CASPIAN, Saker Falcon

Caspian is a male, captive bred Saker Falcon. Saker Falcons are native from Eastern Europe to Asia. This endangered falcon is the second largest falcon species in the world. Due to their size and hunting style they have been coveted as falconry birds for centuries. Caspian is a member of our flying demonstration team and also takes part in our endangered species programs.

Hatched: 5/1/2010, Arrived: 8/13/2010

JUNEAU, gyrfalcon / peregrine falcon hybrid

Juneau was originally bred for falconry and is a hybrid between a Peregrine Falcon and a Gyrfalcon. This striking bird was sent to the Center when the facility he was at previously was moving across the country and needed to downsize. Due to his already advanced age and limited eyesight a move that far was deemed unnecessarily stressful for him. Juneau has settled into his retirement home where he enjoys going for walks on the trail and eating a lot of quail!

Hatched: 5/1/2001, Arrived: 1/27/2023

SAVANNAH, lanner falcon

Savannah the Lanner Falcon spent the beginning of her life with a private falconer. Sadly, when her human passed it took six months to find a new home for this beautiful bird due to her special needs. Savannah had undergone corrective lens replacement surgery for both eyes. While this surgery was meant to help her eyesight she still cannot see well. Savannah has thrived here at her new home and her favorite pastime is spending time with her handlers in the sunshine!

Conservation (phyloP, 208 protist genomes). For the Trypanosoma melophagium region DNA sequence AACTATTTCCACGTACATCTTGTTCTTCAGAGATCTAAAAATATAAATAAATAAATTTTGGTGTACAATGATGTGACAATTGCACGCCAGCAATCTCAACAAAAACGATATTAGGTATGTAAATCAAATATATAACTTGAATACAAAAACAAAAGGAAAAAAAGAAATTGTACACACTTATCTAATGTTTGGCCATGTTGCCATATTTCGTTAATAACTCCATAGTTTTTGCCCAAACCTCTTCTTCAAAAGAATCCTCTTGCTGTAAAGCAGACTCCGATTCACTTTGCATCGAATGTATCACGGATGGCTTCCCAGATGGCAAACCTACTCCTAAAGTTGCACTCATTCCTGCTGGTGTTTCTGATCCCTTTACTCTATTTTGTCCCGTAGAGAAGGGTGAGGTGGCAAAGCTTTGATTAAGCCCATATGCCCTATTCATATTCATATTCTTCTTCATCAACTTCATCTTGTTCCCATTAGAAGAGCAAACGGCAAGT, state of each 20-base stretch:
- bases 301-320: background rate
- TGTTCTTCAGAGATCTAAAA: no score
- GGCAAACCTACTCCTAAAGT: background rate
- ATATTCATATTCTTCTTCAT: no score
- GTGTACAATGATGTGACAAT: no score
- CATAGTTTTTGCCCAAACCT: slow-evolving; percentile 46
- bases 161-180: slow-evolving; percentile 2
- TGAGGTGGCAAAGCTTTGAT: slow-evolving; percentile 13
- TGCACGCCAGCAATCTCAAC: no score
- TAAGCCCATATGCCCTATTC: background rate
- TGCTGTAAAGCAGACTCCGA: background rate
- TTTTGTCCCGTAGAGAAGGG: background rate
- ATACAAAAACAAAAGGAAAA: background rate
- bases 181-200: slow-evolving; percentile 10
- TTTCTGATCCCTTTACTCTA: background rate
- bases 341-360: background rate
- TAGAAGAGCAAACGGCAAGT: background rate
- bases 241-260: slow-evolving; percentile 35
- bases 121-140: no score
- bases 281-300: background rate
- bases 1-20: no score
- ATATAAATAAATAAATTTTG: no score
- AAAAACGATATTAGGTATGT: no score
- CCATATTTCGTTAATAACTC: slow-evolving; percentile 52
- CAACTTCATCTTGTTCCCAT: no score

Hatched: 5/1/2010, Arrived: 10/25/2022

SHERLOCK, turkey vulture

Sherlock was raised by people and became permanently imprinted. Alone and afraid in the Southtowns, he did not know where to find food so he looked to humans for helpwhich was mistaken as aggression. Sherlock had rocks thrown at him, a baseball bat swung, and even a gun drawn. He was very close to losing his life before he was rescued. His story is an important reminder that all animals deserve compassion and respect.

Hatched: 5/1/2022, Arrived: 8/8/2023

FESTER, Turkey Vulture

Fester arrived at the Center as an egg! Even though we were able to incubate his egg, it had been out in the cold too long which led to developmental abnormalities that affect his behavior and mental processing. Since he cannot survive in the wild, he has become an ambassador at Hawk Creek. Fester is very inquisitive and is enthusiastic about his training and enrichment. His favorite enrichment is heads of lettuce that he can shred!

Hatched at Hawk Creek: 6/3/2019

BARF, Turkey Vulture

He was rescued by the World Bird Sanctuary, who were notified of a turkey vulture that kept following people around begging for food. The turkey vulture’s natural defense mechanism, vomiting, is certainly unique.  The appropriately named Barf is a human imprint from St. Louis, MO. Since imprinting is irreversible, he will remain with us as an example of the need for proper wildlife rehabilitation training.

Hatched: 5/1/2004, Arrived: 6/23/2005

CLEO, Egyptian Vulture

With less than a dozen Egyptian Vultures in the country, Cleo is a rare sight. This bird is a vital part of our endangered species education and breeding program at the Center. We have partnered with several organizations in an international search for a suitable mate for Cleo. Vultures in Africa and Asia are critically endangered, including the Egyptian Vulture whose populations have declined between 92%-95% throughout their range due to poisoning.

Hatched: 5/1/2006, Arrived: 5/5/2015